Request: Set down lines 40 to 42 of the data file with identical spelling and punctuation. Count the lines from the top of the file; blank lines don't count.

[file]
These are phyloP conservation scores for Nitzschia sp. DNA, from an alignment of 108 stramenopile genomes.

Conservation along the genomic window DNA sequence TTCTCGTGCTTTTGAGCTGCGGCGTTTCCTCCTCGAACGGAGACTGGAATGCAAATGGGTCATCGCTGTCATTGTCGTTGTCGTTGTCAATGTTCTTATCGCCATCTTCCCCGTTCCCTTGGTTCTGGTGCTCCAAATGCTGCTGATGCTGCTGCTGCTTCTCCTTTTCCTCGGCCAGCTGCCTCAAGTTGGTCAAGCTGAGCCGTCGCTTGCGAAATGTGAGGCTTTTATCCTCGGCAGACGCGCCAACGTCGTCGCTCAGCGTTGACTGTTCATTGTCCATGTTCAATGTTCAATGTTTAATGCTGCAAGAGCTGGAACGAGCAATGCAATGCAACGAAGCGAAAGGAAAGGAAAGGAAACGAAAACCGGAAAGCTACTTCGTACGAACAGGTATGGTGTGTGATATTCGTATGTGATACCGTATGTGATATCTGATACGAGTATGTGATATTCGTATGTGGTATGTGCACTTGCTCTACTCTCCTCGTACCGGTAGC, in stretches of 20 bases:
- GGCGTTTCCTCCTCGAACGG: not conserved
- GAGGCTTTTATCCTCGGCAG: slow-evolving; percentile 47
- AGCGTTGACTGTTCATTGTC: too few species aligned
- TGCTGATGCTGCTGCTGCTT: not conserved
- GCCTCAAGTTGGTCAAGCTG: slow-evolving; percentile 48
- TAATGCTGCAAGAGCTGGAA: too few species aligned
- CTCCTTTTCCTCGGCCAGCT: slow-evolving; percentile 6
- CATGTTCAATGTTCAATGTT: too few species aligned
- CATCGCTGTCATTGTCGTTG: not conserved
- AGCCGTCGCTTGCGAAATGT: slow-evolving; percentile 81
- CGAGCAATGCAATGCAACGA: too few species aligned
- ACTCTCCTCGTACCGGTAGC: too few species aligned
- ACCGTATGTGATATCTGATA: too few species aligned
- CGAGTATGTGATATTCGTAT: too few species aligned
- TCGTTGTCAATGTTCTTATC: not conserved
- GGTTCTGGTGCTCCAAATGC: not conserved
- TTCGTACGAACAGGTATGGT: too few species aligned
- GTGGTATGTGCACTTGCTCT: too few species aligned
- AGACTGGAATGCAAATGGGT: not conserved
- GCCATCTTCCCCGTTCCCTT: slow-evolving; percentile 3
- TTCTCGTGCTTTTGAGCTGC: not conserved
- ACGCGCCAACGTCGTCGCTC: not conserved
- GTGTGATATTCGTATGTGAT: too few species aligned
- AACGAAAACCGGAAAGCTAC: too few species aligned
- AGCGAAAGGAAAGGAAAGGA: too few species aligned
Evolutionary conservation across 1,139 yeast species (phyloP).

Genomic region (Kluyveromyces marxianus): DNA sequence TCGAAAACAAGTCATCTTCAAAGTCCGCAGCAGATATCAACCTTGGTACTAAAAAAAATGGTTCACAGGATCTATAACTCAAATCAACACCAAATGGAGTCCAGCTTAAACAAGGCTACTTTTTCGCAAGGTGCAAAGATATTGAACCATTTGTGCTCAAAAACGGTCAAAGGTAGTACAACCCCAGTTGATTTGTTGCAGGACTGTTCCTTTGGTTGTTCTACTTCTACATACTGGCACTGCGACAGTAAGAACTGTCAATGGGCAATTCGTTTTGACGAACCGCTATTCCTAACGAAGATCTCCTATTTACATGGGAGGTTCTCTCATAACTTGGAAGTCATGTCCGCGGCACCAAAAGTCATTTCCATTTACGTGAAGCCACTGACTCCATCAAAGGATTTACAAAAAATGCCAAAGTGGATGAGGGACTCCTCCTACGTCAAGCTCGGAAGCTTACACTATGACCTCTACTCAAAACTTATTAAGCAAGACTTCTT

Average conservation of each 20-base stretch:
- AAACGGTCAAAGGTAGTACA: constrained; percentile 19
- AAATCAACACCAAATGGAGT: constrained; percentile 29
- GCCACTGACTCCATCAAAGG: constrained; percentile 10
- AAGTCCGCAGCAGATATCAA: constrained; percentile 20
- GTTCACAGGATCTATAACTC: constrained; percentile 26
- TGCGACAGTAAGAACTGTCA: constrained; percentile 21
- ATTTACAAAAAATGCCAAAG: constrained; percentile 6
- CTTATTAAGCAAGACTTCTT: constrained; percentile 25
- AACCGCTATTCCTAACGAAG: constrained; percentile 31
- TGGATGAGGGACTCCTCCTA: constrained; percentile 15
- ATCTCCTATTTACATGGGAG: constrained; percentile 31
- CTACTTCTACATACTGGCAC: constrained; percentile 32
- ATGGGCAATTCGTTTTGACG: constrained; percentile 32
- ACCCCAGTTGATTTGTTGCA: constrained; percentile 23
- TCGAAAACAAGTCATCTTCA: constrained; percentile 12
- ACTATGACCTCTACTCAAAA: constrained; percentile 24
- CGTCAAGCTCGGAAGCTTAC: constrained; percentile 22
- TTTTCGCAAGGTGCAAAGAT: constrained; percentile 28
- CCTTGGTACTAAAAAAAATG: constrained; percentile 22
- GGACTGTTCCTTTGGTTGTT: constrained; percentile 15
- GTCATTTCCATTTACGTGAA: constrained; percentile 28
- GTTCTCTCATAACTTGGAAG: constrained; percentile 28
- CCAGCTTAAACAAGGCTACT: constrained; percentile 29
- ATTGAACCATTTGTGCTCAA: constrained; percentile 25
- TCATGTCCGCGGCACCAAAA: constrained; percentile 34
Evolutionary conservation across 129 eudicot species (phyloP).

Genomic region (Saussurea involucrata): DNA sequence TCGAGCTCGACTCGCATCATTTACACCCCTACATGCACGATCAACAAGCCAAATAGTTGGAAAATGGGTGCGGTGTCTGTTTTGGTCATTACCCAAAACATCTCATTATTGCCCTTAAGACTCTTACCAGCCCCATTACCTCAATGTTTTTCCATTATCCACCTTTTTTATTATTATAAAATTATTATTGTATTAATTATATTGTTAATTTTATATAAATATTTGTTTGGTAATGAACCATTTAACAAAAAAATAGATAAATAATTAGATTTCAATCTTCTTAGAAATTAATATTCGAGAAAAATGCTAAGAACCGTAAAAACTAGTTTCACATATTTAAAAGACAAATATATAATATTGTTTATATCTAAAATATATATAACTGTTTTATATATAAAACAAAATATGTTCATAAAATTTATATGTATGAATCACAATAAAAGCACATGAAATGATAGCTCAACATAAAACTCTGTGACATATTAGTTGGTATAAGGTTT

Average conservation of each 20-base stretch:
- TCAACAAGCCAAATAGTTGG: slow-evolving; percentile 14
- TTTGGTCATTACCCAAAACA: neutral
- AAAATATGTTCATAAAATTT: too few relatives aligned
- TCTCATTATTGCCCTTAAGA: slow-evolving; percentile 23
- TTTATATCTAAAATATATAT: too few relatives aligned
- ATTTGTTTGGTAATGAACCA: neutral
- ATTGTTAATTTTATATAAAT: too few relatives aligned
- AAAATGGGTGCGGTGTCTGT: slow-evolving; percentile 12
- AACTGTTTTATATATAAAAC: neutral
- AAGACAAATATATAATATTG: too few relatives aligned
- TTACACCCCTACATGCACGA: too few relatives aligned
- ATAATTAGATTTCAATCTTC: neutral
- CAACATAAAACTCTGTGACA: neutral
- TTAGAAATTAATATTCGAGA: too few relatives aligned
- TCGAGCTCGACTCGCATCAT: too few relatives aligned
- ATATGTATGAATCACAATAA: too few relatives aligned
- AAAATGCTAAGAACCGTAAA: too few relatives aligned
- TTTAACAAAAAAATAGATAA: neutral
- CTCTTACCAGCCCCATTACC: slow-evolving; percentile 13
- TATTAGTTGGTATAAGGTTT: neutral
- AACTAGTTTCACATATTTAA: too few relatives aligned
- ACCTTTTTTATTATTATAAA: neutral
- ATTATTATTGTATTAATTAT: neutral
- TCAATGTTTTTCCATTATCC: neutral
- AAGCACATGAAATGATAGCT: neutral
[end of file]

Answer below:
- TGGATGAGGGACTCCTCCTA: constrained; percentile 15
- ATCTCCTATTTACATGGGAG: constrained; percentile 31
- CTACTTCTACATACTGGCAC: constrained; percentile 32